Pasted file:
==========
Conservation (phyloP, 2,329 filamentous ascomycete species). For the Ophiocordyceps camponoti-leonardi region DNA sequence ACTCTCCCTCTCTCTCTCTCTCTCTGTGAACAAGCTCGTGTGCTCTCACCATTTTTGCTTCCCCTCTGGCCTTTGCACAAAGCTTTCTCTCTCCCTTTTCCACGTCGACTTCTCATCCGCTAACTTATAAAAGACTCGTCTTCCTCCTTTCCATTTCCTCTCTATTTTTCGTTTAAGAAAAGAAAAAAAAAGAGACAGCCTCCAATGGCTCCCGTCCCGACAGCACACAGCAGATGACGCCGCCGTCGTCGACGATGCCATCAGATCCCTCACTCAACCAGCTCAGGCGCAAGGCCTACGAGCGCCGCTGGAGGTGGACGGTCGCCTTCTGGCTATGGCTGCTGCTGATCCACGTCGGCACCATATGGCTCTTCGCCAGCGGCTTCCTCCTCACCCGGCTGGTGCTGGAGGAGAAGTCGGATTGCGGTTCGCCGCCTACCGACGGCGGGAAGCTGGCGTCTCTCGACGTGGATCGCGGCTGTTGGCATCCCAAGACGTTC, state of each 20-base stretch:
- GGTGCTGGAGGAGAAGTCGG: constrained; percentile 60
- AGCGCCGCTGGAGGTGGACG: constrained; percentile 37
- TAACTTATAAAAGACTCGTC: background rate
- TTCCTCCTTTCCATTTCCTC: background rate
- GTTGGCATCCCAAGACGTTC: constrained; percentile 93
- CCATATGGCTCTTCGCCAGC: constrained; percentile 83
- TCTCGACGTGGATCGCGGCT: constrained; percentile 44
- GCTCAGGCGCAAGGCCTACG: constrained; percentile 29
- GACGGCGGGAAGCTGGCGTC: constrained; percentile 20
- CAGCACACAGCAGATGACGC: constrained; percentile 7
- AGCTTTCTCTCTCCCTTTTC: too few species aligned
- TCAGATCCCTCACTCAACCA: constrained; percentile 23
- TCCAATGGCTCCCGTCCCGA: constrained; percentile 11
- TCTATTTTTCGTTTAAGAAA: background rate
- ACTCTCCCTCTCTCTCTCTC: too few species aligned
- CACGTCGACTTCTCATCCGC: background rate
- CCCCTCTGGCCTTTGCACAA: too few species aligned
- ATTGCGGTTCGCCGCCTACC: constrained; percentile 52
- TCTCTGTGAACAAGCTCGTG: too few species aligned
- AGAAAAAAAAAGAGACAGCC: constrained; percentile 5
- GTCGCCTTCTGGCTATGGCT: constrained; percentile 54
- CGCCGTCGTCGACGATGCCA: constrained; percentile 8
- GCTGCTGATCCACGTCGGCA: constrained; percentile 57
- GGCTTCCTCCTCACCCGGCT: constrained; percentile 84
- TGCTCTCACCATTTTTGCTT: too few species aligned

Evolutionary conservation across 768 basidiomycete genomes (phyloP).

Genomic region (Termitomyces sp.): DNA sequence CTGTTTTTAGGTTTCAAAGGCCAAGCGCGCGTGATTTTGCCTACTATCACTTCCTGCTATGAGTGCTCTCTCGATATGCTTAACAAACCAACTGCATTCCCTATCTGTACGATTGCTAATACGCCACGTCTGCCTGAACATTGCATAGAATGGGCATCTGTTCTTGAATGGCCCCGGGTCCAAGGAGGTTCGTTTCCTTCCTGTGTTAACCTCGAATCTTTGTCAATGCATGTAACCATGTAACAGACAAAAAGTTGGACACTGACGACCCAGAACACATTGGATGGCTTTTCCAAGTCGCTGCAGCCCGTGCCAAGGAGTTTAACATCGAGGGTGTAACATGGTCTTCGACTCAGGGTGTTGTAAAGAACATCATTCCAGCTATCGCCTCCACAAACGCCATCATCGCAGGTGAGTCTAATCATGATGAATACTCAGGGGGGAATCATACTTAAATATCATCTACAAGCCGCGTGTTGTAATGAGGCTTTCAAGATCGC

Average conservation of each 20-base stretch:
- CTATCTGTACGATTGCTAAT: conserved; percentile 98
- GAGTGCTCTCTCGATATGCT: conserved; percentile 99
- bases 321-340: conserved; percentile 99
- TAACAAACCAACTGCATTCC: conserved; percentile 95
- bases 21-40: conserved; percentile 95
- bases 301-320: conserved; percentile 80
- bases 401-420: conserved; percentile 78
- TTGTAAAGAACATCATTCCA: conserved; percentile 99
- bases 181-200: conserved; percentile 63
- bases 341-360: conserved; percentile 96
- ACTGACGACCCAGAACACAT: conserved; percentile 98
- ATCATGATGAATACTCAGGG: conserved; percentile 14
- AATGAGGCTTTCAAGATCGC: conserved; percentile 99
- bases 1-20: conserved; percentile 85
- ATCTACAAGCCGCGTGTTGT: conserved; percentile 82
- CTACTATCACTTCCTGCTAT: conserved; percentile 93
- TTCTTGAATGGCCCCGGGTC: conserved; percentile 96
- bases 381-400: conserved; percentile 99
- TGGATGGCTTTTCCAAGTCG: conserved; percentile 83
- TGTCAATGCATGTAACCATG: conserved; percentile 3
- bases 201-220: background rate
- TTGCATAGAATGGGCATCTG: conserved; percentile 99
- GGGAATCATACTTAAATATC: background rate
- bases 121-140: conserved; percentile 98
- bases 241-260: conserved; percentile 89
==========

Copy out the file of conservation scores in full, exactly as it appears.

Conservation (phyloP, 2,329 filamentous ascomycete species). For the Ophiocordyceps camponoti-leonardi region DNA sequence ACTCTCCCTCTCTCTCTCTCTCTCTGTGAACAAGCTCGTGTGCTCTCACCATTTTTGCTTCCCCTCTGGCCTTTGCACAAAGCTTTCTCTCTCCCTTTTCCACGTCGACTTCTCATCCGCTAACTTATAAAAGACTCGTCTTCCTCCTTTCCATTTCCTCTCTATTTTTCGTTTAAGAAAAGAAAAAAAAAGAGACAGCCTCCAATGGCTCCCGTCCCGACAGCACACAGCAGATGACGCCGCCGTCGTCGACGATGCCATCAGATCCCTCACTCAACCAGCTCAGGCGCAAGGCCTACGAGCGCCGCTGGAGGTGGACGGTCGCCTTCTGGCTATGGCTGCTGCTGATCCACGTCGGCACCATATGGCTCTTCGCCAGCGGCTTCCTCCTCACCCGGCTGGTGCTGGAGGAGAAGTCGGATTGCGGTTCGCCGCCTACCGACGGCGGGAAGCTGGCGTCTCTCGACGTGGATCGCGGCTGTTGGCATCCCAAGACGTTC, state of each 20-base stretch:
- GGTGCTGGAGGAGAAGTCGG: constrained; percentile 60
- AGCGCCGCTGGAGGTGGACG: constrained; percentile 37
- TAACTTATAAAAGACTCGTC: background rate
- TTCCTCCTTTCCATTTCCTC: background rate
- GTTGGCATCCCAAGACGTTC: constrained; percentile 93
- CCATATGGCTCTTCGCCAGC: constrained; percentile 83
- TCTCGACGTGGATCGCGGCT: constrained; percentile 44
- GCTCAGGCGCAAGGCCTACG: constrained; percentile 29
- GACGGCGGGAAGCTGGCGTC: constrained; percentile 20
- CAGCACACAGCAGATGACGC: constrained; percentile 7
- AGCTTTCTCTCTCCCTTTTC: too few species aligned
- TCAGATCCCTCACTCAACCA: constrained; percentile 23
- TCCAATGGCTCCCGTCCCGA: constrained; percentile 11
- TCTATTTTTCGTTTAAGAAA: background rate
- ACTCTCCCTCTCTCTCTCTC: too few species aligned
- CACGTCGACTTCTCATCCGC: background rate
- CCCCTCTGGCCTTTGCACAA: too few species aligned
- ATTGCGGTTCGCCGCCTACC: constrained; percentile 52
- TCTCTGTGAACAAGCTCGTG: too few species aligned
- AGAAAAAAAAAGAGACAGCC: constrained; percentile 5
- GTCGCCTTCTGGCTATGGCT: constrained; percentile 54
- CGCCGTCGTCGACGATGCCA: constrained; percentile 8
- GCTGCTGATCCACGTCGGCA: constrained; percentile 57
- GGCTTCCTCCTCACCCGGCT: constrained; percentile 84
- TGCTCTCACCATTTTTGCTT: too few species aligned

Evolutionary conservation across 768 basidiomycete genomes (phyloP).

Genomic region (Termitomyces sp.): DNA sequence CTGTTTTTAGGTTTCAAAGGCCAAGCGCGCGTGATTTTGCCTACTATCACTTCCTGCTATGAGTGCTCTCTCGATATGCTTAACAAACCAACTGCATTCCCTATCTGTACGATTGCTAATACGCCACGTCTGCCTGAACATTGCATAGAATGGGCATCTGTTCTTGAATGGCCCCGGGTCCAAGGAGGTTCGTTTCCTTCCTGTGTTAACCTCGAATCTTTGTCAATGCATGTAACCATGTAACAGACAAAAAGTTGGACACTGACGACCCAGAACACATTGGATGGCTTTTCCAAGTCGCTGCAGCCCGTGCCAAGGAGTTTAACATCGAGGGTGTAACATGGTCTTCGACTCAGGGTGTTGTAAAGAACATCATTCCAGCTATCGCCTCCACAAACGCCATCATCGCAGGTGAGTCTAATCATGATGAATACTCAGGGGGGAATCATACTTAAATATCATCTACAAGCCGCGTGTTGTAATGAGGCTTTCAAGATCGC

Average conservation of each 20-base stretch:
- CTATCTGTACGATTGCTAAT: conserved; percentile 98
- GAGTGCTCTCTCGATATGCT: conserved; percentile 99
- bases 321-340: conserved; percentile 99
- TAACAAACCAACTGCATTCC: conserved; percentile 95
- bases 21-40: conserved; percentile 95
- bases 301-320: conserved; percentile 80
- bases 401-420: conserved; percentile 78
- TTGTAAAGAACATCATTCCA: conserved; percentile 99
- bases 181-200: conserved; percentile 63
- bases 341-360: conserved; percentile 96
- ACTGACGACCCAGAACACAT: conserved; percentile 98
- ATCATGATGAATACTCAGGG: conserved; percentile 14
- AATGAGGCTTTCAAGATCGC: conserved; percentile 99
- bases 1-20: conserved; percentile 85
- ATCTACAAGCCGCGTGTTGT: conserved; percentile 82
- CTACTATCACTTCCTGCTAT: conserved; percentile 93
- TTCTTGAATGGCCCCGGGTC: conserved; percentile 96
- bases 381-400: conserved; percentile 99
- TGGATGGCTTTTCCAAGTCG: conserved; percentile 83
- TGTCAATGCATGTAACCATG: conserved; percentile 3
- bases 201-220: background rate
- TTGCATAGAATGGGCATCTG: conserved; percentile 99
- GGGAATCATACTTAAATATC: background rate
- bases 121-140: conserved; percentile 98
- bases 241-260: conserved; percentile 89